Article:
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Friday, August 22, 2014

a moment to late

I simply did not make it to Cody, in time.  I sensed the disappointment, even be fore I  opened his door. He laid there with his head turned as far as he could, away from the deposits that now shared his bed.  He laid there, half on his side desperately trying to assure me he now felt fine.  Thankfully, after assessing him it seemed most likely to be a case of acid reflex.  My anxiety level lessened, slightly.

I had heard his call over the monitor, but I was slow in my  response.  I had moved like a snail  up the stairs, because I suffered from my own fatigue and personal weariness, of events from the prior night.  I felt a bit annoyed with myself,  that my haste in coming to his aide, had caused Cody  to lay in extracted composits from his stomach.  I needed  Cody to know  he was no more to blame for the mishap than I.   We simply were fighting something much bigger than the two of us, and all we could do was cope with each and every unfortunate situation as it arises.  What we were faced with now, was the task of getting him out of bed, with as much ease as possible and cleaning him and  his bedding up.

I repositioned him slightly, while trying gently to pull his pillow case and sheet from underneath him.  His big brown  eyes followed me as I worked.  Quietly he whispered to me "sorry mom."  I could hear the sadness  in his voice.  He needed  reassurance, that I was not  upset by the unpleasant start of our early morning. My heart ached for him.   I understood the sullenness the moment brought him.  He was trapped.  Imprisoned in a body that  left him helpless, especially  at moments like this.  He was living with a disease that showed no mercy and  that fought to strip  him of all pride, fraying any  shred of dignity he may have somehow managed to hang onto over the years.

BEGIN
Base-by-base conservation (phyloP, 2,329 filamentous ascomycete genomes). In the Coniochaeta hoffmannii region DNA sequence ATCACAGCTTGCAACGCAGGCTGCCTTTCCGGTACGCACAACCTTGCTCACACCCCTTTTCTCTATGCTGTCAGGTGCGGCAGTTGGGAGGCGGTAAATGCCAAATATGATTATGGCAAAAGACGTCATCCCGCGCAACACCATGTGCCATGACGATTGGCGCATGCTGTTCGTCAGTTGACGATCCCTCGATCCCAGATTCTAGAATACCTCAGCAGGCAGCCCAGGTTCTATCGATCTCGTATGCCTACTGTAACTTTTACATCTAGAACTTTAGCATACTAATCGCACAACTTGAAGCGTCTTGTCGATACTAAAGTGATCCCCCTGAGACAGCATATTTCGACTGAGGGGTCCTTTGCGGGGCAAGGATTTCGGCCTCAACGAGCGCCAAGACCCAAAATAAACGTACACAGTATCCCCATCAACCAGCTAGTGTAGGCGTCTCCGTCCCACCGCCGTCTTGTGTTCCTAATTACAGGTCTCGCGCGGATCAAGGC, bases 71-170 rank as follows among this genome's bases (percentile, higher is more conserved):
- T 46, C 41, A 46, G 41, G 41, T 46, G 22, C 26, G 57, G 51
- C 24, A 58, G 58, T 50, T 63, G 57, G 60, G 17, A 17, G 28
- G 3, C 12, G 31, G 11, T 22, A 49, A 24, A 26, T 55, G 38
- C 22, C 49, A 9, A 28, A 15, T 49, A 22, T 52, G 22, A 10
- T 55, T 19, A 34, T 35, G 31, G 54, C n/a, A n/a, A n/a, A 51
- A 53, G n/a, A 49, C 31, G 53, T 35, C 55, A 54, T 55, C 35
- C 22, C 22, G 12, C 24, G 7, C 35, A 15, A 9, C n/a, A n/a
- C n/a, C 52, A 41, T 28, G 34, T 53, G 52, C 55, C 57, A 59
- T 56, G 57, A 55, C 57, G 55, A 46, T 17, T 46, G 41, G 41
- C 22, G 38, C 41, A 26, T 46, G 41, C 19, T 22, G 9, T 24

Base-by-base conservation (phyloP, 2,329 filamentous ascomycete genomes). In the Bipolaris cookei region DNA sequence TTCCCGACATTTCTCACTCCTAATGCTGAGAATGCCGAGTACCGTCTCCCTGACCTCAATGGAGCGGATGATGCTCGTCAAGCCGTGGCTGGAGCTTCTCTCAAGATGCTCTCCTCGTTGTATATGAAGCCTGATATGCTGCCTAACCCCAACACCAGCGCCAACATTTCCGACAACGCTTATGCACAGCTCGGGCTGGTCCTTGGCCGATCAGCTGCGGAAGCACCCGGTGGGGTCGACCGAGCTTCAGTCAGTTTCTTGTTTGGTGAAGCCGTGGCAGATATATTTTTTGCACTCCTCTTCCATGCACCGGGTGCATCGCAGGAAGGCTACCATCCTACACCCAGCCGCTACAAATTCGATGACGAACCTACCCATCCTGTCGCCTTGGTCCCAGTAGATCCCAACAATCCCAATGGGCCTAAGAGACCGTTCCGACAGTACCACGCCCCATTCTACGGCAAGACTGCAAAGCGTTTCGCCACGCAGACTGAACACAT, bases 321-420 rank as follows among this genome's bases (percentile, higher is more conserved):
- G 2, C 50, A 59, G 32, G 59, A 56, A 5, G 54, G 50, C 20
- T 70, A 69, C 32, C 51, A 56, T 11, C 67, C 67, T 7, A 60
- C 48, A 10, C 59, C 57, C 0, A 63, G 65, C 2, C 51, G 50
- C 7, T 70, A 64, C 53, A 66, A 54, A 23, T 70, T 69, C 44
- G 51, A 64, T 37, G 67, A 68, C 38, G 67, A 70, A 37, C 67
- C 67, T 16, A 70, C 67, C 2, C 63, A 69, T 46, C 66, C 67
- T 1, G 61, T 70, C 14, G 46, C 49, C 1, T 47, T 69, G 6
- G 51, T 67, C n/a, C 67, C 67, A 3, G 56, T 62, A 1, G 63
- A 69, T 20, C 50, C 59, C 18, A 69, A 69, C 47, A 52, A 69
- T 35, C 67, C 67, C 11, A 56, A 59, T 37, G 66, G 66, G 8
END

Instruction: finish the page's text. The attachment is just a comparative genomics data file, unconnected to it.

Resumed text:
I felt worry and exhaustion both grasping at me. Not to mention, anger.  I was happy Cody had not choked or inhaled any of the vomit. Yet,  I  felt my anger at this debilitating disease, that never ever  lets up, grow even deeper with in me.  This disease  continually stole from us, without hesitation.  As I worked to clean up Cody, a silence embarked on me.  It  was becoming all to real,  I was losing in this fight.  Right now,  I could not bare to have Cody  see my own surrendering, to the devastation Duchenne presented to our world.

For the last few weeks Cody had been questioning me regarding the use of drugs, depression  and suicide.  He had made several comments to me, letting me know he struggled himself with finding an inner peace.  He was also angry that his disease prevented him from having the opportunity to  act out his anguish, if that was what he so chose to do, in regards towards losing his Independence and accepting all the limits his world held.  Simply put, he was feeling a deep  sense of loss and was struggling  with his emotions.  His disease, he said was stopping him from acting out his hurt. I embraced the fact he was honest with me. But my heart broke, for the pain he carried with in.

  I had spent a good part of the night struggling with my own acceptance, of letting go of old hopes and dreams.  Feverishly, trying to make sense of this journey and the direction I was now choosing to follow.   Desperately, now as I attended to Cody's needs,  I wanted to help us both  feel some peace of mind.  But inside,  I had nothing.  I was worn and felt beaten down.  I smiled and did my best to comfort Cody. I did somehow manage to  help him to move past his battered pride and sadness, for the moment.

But, as the day wore on it  was my eldest son  Zach, with his strong embrace, understanding and his loving words that helped to  pull me up right, when I  needed it.   So for right now, in this life today,  when it comes down to living and thriving for me and my sons,  I  have no time to be anything other than strong.  Because, nothing is ever worth the cost of giving up.

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